A Permanent Fix or More Big Tax This Week From Congress?

Published December 18, 2015

In a situation only the out of touch, inside the Beltway crowd could love, added into the conference report (the final version of a bill to be considered by both chambers of congress) of the Trade Facilitation and Trade Enforcement Act of 2015, is a provision adding the legislative language from H.R. 235, the Permanent Internet Tax Freedom Act (PITFA), as widely approved by the House of Representatives earlier this year.

PITFA would make permanent the Internet Tax Freedom Act (ITFA) which was extended multiple times over the last seventeen years. ITFA was first signed into law in 1998. Originally intended to be permanent but negotiated to be temporary, the Act places a moratorium on federal, state and local governments from imposing discriminatory taxes on online sales and Internet access, and protects consumers by limiting taxes on transactions to one state.

If ITFA were allowed to expire, if PITFA is blocked as some in the Senate plan, then consumers would bear the costly result. How costly? Without the moratorium in place, consumers would have their broadband access subjected to a wide variety of the discriminatory taxes and fees that are already slathered onto traditional communications services. These taxes are generally twice the rate of sales taxes, just shy of 18 percent on average and soaring as high 25 percent in some places. Put another way, the American Action Forum released an analysis earlier this year showing that the cost to taxpayers would be $16.4 billion annually. Scott Mackey, a partner at KSE Partners LLP has estimated that a typical household would pay $50 to $75 more in taxes every year. While that may seem trivial to some in Washington the fact is that every dollar drained from consumer’s pockets to fund government is opportunity lost to those most in need.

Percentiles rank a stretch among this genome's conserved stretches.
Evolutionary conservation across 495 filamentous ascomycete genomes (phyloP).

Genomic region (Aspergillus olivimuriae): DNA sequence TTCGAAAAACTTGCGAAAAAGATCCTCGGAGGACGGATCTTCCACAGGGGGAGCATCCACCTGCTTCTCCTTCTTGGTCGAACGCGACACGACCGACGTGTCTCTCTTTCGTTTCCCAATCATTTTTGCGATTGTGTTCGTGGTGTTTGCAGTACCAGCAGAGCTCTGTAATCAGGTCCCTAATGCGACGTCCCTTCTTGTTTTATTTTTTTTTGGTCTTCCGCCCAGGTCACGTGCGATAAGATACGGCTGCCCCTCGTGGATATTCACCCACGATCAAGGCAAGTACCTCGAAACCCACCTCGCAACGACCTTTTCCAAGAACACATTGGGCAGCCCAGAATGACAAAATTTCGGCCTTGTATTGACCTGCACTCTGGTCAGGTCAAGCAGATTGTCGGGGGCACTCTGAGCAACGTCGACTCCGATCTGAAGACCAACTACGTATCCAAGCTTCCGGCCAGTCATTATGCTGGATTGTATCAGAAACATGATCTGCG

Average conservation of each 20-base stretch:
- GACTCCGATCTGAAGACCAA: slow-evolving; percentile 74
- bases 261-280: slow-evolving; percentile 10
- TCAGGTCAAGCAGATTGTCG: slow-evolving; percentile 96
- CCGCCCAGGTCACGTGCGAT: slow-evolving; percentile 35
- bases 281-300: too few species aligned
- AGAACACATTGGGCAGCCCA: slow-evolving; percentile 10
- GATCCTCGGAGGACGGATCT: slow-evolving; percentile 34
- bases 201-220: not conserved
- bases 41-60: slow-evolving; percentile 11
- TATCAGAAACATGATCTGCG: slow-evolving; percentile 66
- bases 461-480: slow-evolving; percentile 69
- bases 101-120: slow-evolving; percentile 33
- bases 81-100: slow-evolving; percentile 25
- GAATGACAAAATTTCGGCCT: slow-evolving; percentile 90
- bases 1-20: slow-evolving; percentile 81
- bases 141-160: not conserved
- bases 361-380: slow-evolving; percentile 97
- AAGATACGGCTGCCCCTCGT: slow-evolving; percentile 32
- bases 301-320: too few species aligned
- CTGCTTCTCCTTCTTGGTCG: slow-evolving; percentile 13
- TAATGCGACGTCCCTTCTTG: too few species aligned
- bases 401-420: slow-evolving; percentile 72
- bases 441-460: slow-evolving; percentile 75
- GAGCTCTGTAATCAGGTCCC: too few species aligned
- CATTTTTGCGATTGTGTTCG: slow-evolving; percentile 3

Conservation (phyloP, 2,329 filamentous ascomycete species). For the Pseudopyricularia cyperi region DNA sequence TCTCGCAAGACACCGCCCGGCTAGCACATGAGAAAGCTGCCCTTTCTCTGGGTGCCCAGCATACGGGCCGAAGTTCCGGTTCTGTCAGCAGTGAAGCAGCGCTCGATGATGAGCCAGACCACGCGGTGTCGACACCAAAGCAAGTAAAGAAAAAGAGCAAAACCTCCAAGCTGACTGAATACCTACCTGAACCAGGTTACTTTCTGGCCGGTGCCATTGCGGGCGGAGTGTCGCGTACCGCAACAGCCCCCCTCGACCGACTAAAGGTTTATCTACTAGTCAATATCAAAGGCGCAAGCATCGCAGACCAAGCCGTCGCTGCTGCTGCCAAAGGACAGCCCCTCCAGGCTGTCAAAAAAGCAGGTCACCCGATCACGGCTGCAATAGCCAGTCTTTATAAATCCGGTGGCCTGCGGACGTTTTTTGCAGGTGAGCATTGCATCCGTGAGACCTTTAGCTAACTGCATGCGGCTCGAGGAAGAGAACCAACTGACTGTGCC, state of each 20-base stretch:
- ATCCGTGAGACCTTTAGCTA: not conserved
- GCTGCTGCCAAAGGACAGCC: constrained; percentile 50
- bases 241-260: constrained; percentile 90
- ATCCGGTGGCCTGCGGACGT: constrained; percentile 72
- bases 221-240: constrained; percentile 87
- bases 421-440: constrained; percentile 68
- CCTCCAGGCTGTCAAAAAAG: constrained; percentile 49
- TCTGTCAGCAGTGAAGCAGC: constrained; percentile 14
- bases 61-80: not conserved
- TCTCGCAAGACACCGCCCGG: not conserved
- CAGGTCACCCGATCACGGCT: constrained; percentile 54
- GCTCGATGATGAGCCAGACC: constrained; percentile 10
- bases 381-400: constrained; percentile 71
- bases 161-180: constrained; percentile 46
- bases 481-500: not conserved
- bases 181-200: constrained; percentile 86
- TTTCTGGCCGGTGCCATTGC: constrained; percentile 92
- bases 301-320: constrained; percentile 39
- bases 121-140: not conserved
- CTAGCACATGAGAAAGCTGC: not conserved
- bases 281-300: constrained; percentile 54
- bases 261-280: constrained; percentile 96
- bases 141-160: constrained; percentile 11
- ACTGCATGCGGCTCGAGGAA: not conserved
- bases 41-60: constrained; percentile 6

And the damage to taxpayers could grow. According to Mackey, “I would say there is an unknown but significant number of states where…the tax department could write a new rule” to require and collect new taxes.

Why would anyone support this massive tax increase just as the economy seems to be healing itself after years of malaise? As the private and public sectors spend millions of dollars to deliver broadband access, why entertain the enactment of a new tax that will disproportionately affect those least able to bear the extra government cost?

In this case, big-government pro-taxers in the Senate are looking to put off a permanent fix in an effort to force Congress to accept a massive tax increase and the radical expansion of government authority with a legislative vehicle once oxymoronically named the Mainstreet Fairness Act. In other words, only one thing is preventing passage of a permanent moratorium and the elimination of disparate, discriminatory tax treatment of the Internet, and that is politics. Reportedly parliamentary tricks will be at hand this week as Senators Enzi, Alexander, and Durbin try to remove the language stopping the tax hike, so that they can try later to expand government authority to be as large as the Internet.

Discriminating against the digital and online is never going to be acceptable, just as discriminating against other industries will never be the right tax policy. Congress should simply ignore the huge government, high tax fever dreams of those who would play parliamentary tricks and permanently end the threat of the discriminatory treatment of the Internet and those who use it.